The Road to Bethlehem

THE ROAD TO BETHLEHEM

If as Herod, we fill our lives with things and again things;
If we consider ourselves so important that we must fill
Every moment of our lives with action;
When will we have the time to make the long slow journey
Across the burning desert as did the Magi;
Or sit and watch the stars as did the shepherds;
Or to brood over the coming of the Child as did Mary?
For each one of us there is a desert to travel,
A star to discover,
And a being within ourselves to bring to life.

~ Author Unknown

Casper (name)

Casper (name) (Photo credit: Wikipedia)

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“The Road to Bethlehem” appears on numerous websites. Most attribute the poem to Anonymous. If you know who wrote it, please share the name and, if possible, other documentation in a comment, so I can give the poet credit for his creation and can search for information about copyright. Until I know more, I will assume the poem is in the public domain.

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Find “The Road to Bethlehem” on these sites:

http://michaelpodesta.corecommerce.com/Desert-p53.html
http://macrina-underthesycamoretree.blogspot.com/2009/12/desert-star-emerging-life.html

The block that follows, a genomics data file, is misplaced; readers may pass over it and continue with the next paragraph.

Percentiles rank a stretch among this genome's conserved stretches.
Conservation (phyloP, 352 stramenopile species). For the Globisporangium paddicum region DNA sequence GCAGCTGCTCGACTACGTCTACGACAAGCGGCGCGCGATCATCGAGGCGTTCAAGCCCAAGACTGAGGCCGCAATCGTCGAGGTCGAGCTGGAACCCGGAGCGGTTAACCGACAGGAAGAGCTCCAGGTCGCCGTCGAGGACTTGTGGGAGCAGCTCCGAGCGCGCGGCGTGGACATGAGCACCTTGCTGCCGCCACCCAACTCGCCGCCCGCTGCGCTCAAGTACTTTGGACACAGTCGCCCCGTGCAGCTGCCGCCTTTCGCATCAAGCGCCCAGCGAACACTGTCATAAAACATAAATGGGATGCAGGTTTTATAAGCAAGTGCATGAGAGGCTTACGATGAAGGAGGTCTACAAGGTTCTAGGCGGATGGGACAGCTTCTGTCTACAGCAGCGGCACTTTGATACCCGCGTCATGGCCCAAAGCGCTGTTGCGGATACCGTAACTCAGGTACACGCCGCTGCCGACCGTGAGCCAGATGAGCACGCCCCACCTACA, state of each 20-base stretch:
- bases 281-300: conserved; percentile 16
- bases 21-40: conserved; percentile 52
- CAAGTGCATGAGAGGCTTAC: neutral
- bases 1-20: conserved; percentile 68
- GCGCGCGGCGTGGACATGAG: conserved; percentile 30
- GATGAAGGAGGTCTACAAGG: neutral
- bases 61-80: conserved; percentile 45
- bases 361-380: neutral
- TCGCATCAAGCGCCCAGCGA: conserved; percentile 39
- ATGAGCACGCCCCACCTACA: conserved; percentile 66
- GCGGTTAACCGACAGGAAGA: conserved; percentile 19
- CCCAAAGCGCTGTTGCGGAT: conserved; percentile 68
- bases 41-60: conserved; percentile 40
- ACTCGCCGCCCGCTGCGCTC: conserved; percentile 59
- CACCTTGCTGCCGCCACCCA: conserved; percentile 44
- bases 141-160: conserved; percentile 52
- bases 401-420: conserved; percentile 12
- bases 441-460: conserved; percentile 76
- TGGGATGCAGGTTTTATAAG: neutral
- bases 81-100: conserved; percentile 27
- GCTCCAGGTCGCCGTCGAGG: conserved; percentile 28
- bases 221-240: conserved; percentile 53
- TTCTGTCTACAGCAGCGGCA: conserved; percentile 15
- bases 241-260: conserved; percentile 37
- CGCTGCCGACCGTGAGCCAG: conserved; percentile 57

http://blueeyedennis-siempre.blogspot.com/2010/11/advent-prayer-and-poems-i.html
http://www.rivendellcentre.com/elements-of-life
http://60by62.com/#/book-58-if-as-herod/4546636942

 

William Bit Me

William bit me at the vet,
Didn’t like the aide’s assistance,
Used his claws and fangs to set
On the path of most resistance.
Say I’m teary, say I’m mad,
Say that pills and needles hit me,
Say my arm’s inflamed, and add,
William bit me.

IMG_2679 (3)

 

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Jane Carlyle, wife of philosopher Thomas Carlyle, was not a demonstrative woman. When writer Leigh Hunt arrived for a visit, Jane jumped up from her chair, ran across the room, and kissed him. Delighted, Hunt wrote “Jenny Kissed Me.”

Jenny kissed me when we met,
Jumping from the chair she sat in;
Time, you thief, who love to get
Sweets into your list, put that in!
Say I’m weary, say I’m sad,
Say that health and wealth have missed me,
Say I’m growing old, but add,
Jenny kissed me.

 

My abject apologies to Mr. Hunt and Mrs. Carlyle. I mean no disrespect. I couldn’t have written the parody if I didn’t love the poem.

English: Thomas Carlyle - From a photo by the ...

English: Thomas Carlyle – From a photo by the London Stereoscopic Co. (Photo credit: Wikipedia)

James Henry Leigh Hunt, by Samuel Laurence (di...

James Henry Leigh Hunt, by Samuel Laurence (died 1884), given to the National Portrait Gallery, London in 1931. See source website for additional information. This set of images was gathered by User:Dcoetzee from the National Portrait Gallery, London website using a special tool. All images in this batch have been confirmed as author died before 1939 according to the official death date listed by the NPG. (Photo credit: Wikipedia)

 

 

 

 

The Road to Bethlehem

THE ROAD TO BETHLEHEM

If as Herod, we fill our lives with things and again things;
If we consider ourselves so important that we must fill
Every moment of our lives with action;